Luxury spending is on the rise, but apparel isn’t feeling the love.

The country’s richest consumers will drive luxury spending up between 6 and 8 percent this year, according to a survey of affluent Americans conducted by American Express Publishing Corp. and Harrison Group, but apparel is unlikely to benefit. Apparel spending by these consumers has recovered somewhat, but continues to slide, falling 5 percent in the first quarter and 4 percent in the second quarter. By comparison, apparel spending by this group slid 8 percent during the fourth quarter of 2008 and 9 percent in the first quarter of last year.

This story first appeared in the July 22, 2010 issue of WWD. Subscribe Today.

Overall spending by the most affluent 10 percent of the U.S. population is expected to surge $56 billion this year versus 2009, and half that amount is expected to go toward the purchase of luxury products.

Harrison Group vice chairman Jim Taylor told WWD at a Luxury Marketing Council presentation in New York Wednesday that apparel spending is generally discretionary and not a necessity. “It has become an event-driven business,” he said. “Still, I think it will be a pretty good Christmas.”

The survey polled 1,910 respondents from households with incomes representing the top 10 percent of the American population. These consumers collectively account for 50 percent of all retail sales and 70 percent of all retail margins. This group also holds about 80 percent of all non-retirement account assets.

Despite the positive news, Taylor said luxury recently hit “an inflection point” and began “trending down” as the Dow Jones Industrial Average started falling. Typically, the stock market is an indicator of luxury spending, and the volatility could forecast a double-dip recession, something that has “given us the creeps,” according to Taylor.

“Aspirational wealth in America is gone,” he said, explaining that, with or without a double dip, the economic landscape has fundamentally changed.

Even wealthy consumers have become more “resourceful” in seeking out the best deals and “more independent” in general, added Cara David, senior vice president of corporate marketing and integrated media at American Express Publishing.

Clothes may matter less, but happiness matters more to those with discretionary incomes in the $125,000-to-$500,000-and-up category. David said the affluent have placed a greater emphasis on their personal lives.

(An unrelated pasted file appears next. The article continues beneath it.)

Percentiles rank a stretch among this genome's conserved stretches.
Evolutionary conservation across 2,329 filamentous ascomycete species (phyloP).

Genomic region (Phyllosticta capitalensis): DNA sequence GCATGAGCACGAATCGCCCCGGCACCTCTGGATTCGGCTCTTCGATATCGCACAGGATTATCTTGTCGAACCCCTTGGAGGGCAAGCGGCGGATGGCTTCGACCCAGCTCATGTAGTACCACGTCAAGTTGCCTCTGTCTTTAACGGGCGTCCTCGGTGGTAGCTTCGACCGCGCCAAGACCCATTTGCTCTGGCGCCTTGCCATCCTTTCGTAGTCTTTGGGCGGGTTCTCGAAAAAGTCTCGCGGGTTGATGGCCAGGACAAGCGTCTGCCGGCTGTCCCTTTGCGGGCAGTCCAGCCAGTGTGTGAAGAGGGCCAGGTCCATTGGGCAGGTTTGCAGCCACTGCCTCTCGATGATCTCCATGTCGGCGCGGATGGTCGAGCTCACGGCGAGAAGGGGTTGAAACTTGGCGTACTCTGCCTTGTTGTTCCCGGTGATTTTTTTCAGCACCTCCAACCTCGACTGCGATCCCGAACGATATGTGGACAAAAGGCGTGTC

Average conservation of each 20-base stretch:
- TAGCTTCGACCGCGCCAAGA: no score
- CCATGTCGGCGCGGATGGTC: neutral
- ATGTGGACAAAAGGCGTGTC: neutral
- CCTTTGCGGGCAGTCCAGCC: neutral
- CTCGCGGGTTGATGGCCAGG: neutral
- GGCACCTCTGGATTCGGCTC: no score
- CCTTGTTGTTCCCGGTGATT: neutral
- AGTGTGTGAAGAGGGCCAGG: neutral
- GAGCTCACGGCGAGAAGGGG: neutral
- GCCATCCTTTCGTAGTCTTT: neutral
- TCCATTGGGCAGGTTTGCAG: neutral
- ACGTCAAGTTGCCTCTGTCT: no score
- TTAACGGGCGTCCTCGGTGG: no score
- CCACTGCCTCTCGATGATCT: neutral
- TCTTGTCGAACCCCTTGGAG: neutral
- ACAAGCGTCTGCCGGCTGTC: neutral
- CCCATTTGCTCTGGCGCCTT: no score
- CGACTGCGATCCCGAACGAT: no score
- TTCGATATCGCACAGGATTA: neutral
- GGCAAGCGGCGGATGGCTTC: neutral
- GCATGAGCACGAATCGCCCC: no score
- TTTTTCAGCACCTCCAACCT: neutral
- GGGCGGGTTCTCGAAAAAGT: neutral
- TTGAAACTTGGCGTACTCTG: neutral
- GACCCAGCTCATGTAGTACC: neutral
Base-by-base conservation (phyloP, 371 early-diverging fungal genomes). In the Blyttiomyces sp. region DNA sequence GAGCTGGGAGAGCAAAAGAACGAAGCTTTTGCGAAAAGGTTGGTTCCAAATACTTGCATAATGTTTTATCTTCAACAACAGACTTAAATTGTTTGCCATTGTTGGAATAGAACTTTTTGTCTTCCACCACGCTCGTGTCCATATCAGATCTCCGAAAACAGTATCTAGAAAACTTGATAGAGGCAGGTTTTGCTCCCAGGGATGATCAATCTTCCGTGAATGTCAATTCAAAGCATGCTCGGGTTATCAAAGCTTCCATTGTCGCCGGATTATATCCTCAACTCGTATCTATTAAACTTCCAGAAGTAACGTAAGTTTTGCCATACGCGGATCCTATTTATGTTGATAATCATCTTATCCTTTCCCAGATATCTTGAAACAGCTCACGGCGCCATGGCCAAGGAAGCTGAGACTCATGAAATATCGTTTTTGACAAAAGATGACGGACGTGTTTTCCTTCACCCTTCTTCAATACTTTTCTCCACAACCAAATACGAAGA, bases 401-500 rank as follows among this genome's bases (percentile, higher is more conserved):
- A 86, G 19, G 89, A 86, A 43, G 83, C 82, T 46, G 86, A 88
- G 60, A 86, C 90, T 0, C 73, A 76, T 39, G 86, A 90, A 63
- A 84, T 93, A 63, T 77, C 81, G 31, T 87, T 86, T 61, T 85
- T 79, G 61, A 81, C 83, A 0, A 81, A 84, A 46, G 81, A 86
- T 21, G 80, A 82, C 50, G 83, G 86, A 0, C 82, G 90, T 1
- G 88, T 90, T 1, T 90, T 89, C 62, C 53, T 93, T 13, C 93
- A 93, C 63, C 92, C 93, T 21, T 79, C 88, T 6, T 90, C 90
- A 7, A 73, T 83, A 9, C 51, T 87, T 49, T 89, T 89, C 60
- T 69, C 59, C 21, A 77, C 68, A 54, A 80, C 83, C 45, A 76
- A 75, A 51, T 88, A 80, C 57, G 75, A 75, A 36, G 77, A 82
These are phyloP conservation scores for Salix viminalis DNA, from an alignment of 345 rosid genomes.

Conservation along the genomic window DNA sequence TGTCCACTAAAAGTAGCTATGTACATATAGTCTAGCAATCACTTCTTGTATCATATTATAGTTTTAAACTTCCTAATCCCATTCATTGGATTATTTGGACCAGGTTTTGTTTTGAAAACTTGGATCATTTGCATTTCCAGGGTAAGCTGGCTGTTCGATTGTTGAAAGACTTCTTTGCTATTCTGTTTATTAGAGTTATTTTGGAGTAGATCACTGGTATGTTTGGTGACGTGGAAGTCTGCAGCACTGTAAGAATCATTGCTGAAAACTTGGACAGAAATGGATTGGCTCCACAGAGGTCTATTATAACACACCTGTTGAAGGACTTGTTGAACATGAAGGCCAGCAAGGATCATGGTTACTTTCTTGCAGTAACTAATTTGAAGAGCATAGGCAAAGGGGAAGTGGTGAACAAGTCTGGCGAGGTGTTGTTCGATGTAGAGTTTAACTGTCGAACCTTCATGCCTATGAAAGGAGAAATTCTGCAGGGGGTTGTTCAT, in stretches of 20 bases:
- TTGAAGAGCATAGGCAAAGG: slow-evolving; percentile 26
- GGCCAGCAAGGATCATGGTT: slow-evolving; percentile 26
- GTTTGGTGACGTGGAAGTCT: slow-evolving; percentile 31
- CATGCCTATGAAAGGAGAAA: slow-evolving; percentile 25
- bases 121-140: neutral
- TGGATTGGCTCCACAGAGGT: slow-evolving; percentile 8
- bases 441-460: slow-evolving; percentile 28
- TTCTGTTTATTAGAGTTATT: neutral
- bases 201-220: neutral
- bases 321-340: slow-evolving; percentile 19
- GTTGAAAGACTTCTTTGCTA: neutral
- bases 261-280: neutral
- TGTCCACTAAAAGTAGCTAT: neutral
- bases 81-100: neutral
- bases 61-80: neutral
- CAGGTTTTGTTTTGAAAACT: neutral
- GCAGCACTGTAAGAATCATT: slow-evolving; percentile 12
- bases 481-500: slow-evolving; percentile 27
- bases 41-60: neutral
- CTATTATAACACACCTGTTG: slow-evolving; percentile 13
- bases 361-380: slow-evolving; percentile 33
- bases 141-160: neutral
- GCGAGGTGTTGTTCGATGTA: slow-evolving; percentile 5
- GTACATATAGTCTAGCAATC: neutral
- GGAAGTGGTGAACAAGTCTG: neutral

“Success is now more about the lives they are living than the living that they are making,” she said, adding that this consumer is spending more time with family and friends, and appears to be more grounded.

“We look a lot more like an Italian family now in terms of how we talk and relate to each other,” Taylor said, explaining that this phenomenon is part of a larger shift within the consumer psyche that luxury retailers need to address.

“These individuals are purchasing because they’re happy. They’re not purchasing to become happy,” he said. “Retail therapy is dead — shopping is not the solution to the problem of unhappiness. It is an expression of goodwill and happiness.”

As if to dramatize the tentative nature of the recovery in the U.S., the S&P Retail Index fell 1.7 percent, or 6.71 points, on Wednesday to 393.15 following Federal Reserve chairman Ben S. Bernanke’s testimony to a Senate committee, which detailed a continued slog out of the recession.

Bernanke said the job market would remain challenging with the unemployment rate, currently 9.5 percent, expected to improve to 7 to 7.5 percent by the end of 2012. Real gross domestic product is expected to expand 3 to 3.5 percent this year and pick up to a growth rate of 3.5 to 4.5 percent in 2011 and 2012.

Descending quickly after Bernanke’s remarks, the Dow Jones Industrial Average fell 1.1 percent, or 109.43 points, to 10,120.53 after a generally positive day in global markets. The FTSE 100 in London and the Hang Seng Index in Hong Kong perked up more than 1 percent and the CAC 40 advanced 0.8 percent in Paris. The Nikkei 225 fell 0.2 percent in Tokyo.

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